In the scenario of a nonfunctional app, there’s no bluffing. Your product either does or doesn’t do what it is supposed to do. It either gains more clients than it loses or vice versa. So if you know that continuing with that app means you will end up losing it all, the only choice is to let go and start again with a new product.
#3 Don’t repeat the same mistakes again
It might be an expensive lesson, but that old application is a lesson nonetheless. Whether you choose to learn from it or not determines the success and fate of the next app.
If you used an overseas developer and communication was an issue, use a local developer this time around. If you dealt with a developer who at some point in the process wasn’t up to the task, practice due diligence the next time by asking for references from existing or previous clients.
Don’t be stubborn and ignore advice from your developer. If you insisted on using a particular technology despite your developer’s opinion, you can’t blame the developer for the app not living up to your expectations. Try and let go a little and trust the developer to do what he is best at. If you clashed with a developer, don’t persist and try and make a bad situation better. It could cost you in the long run. Shop around next time and make sure you pick a developer you can rely on and whose opinion you trust.
#4 Don’t wait until it’s perfect.
Once you have the new app doing what the old app was capable of doing, do the migration straight away. If you wait until the new app has every awesome new feature you think your customers will love, you may never get it out there and onto the market. It’s possible that you might never run out of things to add to the product and that’s great – it means it will stay relevant for a long time. However, while you’re busy cramming every feature you can think of into your app, your potential customers are busy downloading your competitor’s app. Get your app on the market first and then fine-tune new features and introduce some in version 2 and more in version 3 and so on.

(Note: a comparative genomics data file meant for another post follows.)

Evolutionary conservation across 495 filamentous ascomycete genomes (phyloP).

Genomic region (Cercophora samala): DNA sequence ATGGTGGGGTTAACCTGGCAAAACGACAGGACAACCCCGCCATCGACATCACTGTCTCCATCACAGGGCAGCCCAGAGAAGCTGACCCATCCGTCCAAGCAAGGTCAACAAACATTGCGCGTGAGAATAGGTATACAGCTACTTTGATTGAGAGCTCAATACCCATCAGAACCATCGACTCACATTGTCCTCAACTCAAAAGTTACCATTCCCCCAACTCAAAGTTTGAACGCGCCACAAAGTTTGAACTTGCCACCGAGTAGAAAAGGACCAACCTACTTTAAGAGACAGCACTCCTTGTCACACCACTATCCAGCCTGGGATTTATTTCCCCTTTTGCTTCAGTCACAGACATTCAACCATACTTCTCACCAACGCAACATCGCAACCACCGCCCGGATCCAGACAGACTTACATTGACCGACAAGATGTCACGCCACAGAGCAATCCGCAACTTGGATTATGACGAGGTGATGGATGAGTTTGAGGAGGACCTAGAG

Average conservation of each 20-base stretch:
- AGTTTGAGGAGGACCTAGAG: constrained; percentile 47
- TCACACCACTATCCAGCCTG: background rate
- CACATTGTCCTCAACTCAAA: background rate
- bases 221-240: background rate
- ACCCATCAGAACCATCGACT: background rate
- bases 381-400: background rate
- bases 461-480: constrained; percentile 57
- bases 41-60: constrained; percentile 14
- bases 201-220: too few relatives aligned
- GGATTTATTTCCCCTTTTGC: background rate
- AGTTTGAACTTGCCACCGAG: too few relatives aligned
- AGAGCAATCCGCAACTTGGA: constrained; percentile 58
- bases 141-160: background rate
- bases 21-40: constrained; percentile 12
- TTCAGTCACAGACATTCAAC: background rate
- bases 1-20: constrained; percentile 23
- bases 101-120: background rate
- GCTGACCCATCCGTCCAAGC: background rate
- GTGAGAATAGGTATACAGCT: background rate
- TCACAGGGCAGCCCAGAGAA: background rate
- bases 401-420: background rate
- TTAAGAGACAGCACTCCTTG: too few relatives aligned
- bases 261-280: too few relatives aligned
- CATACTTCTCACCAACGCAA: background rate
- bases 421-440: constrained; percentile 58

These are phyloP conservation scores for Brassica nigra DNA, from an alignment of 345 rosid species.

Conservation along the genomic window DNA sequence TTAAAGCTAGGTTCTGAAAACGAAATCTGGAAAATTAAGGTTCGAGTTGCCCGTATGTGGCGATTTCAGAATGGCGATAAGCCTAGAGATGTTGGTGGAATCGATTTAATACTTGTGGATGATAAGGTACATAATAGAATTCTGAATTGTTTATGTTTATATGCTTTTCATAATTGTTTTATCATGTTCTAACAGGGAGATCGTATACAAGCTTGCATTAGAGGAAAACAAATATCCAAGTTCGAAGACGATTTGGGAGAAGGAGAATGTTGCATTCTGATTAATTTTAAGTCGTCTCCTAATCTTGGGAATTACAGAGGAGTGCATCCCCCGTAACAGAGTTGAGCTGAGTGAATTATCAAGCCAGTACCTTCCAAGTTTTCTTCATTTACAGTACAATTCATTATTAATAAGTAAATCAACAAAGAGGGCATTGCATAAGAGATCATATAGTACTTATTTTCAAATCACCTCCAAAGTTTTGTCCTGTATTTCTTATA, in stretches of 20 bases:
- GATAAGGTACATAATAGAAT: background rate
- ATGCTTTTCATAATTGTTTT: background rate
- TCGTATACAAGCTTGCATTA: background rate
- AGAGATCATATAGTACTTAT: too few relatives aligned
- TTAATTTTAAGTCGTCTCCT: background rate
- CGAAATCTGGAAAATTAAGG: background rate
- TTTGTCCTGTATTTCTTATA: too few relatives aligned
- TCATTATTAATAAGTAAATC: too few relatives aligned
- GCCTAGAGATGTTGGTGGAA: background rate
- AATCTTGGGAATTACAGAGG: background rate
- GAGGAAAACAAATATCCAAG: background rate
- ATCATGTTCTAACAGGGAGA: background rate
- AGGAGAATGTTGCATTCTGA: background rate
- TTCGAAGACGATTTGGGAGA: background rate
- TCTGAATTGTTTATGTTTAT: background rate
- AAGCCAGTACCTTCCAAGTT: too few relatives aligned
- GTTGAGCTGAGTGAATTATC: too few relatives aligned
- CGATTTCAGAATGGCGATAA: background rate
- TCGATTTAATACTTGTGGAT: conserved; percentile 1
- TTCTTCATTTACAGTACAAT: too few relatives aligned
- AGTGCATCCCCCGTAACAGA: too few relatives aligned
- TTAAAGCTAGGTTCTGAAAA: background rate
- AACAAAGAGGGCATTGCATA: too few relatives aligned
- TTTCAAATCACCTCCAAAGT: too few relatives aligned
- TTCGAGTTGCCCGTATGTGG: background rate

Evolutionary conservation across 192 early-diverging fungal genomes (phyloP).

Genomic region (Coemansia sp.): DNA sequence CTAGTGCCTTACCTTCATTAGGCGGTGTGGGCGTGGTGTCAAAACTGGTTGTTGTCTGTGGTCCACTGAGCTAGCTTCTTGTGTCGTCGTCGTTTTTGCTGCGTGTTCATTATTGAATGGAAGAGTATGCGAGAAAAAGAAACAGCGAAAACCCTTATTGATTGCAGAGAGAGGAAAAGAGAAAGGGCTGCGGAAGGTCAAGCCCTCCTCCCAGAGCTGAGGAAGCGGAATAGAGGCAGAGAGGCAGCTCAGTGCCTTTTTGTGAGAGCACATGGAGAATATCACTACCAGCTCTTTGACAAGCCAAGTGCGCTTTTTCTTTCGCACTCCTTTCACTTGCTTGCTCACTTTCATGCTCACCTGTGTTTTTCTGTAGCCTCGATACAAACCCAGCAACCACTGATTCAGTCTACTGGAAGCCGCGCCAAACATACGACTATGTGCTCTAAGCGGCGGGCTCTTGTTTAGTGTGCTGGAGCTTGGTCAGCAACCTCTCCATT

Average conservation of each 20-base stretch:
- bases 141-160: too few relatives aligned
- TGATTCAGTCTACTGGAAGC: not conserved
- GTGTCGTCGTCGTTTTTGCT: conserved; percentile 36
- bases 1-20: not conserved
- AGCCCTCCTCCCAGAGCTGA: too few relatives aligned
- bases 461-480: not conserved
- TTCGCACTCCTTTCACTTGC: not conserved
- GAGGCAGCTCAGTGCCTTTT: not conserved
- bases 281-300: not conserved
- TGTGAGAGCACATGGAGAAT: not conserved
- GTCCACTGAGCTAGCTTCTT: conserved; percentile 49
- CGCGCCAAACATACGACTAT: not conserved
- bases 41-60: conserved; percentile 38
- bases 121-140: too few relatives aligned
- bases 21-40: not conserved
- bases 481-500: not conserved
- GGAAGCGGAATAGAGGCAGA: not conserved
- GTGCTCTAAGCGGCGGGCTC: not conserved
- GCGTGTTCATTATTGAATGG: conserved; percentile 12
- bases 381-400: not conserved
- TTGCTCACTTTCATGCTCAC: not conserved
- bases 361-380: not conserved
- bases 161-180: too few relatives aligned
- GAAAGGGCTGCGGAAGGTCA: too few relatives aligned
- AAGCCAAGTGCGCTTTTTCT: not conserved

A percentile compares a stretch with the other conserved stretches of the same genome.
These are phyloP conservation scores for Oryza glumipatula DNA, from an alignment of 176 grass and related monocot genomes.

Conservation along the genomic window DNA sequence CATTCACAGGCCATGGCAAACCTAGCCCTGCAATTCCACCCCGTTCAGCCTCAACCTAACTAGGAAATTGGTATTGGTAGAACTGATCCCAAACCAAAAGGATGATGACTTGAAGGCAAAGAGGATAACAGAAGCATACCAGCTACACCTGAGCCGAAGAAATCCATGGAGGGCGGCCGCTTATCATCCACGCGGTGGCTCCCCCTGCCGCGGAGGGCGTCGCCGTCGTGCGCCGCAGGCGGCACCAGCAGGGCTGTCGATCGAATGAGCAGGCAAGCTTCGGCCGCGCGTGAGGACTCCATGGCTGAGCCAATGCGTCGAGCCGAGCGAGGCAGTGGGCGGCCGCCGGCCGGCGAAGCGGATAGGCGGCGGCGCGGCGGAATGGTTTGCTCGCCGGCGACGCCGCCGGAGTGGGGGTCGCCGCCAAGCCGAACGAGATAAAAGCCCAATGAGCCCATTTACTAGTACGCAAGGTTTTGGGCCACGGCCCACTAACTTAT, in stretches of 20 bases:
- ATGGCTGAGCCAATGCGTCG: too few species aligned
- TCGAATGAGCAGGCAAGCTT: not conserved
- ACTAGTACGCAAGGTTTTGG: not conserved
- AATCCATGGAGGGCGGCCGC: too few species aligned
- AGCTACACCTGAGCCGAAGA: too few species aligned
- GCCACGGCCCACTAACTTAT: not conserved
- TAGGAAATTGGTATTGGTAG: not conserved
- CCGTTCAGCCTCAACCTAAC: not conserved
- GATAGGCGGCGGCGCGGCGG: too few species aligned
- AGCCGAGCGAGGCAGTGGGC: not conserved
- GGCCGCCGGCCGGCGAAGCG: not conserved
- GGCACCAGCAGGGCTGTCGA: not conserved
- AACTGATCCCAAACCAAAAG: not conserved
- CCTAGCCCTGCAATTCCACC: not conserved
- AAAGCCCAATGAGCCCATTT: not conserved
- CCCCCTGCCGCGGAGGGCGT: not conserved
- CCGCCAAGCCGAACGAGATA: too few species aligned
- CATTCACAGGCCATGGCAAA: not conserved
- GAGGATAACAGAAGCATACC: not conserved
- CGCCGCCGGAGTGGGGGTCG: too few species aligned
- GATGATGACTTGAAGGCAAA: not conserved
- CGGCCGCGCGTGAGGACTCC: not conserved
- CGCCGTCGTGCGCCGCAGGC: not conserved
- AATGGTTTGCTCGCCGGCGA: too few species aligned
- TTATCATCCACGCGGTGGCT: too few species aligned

#5 Be involved
If you were not involved in the creation of the old app and ended up with a code that has no documentation or you have no idea what technology the developer used, then you need to be more involved this time. It doesn’t just make it easier if you want to switch developers if/when you need to, it also protects you in the unfortunate event that something happens to your developer. Who knows, your developer could get hit by a bus or close down the business and then you are stuck with a product that has no documentation.
Ask for documentation, mockups, flowcharts and entity diagrams. Make sure you’re on top of everything your code is doing. If you don’t have a tech partner you can rely on to know the code of the product inside out, then get a second opinion on the documents that the developer gave you.
#6 Don’t beat yourself up over it.
Once you have made the leap to start again, regardless of the damage your application and/or customers have suffered, don’t waste time blaming yourself (or anyone else) for what’s happened. Instead, understand that almost no one actually gets it right the first time. Treat it as a valuable lesson and make use of your newly acquired knowledge by putting your energy into building a revamped version of your app.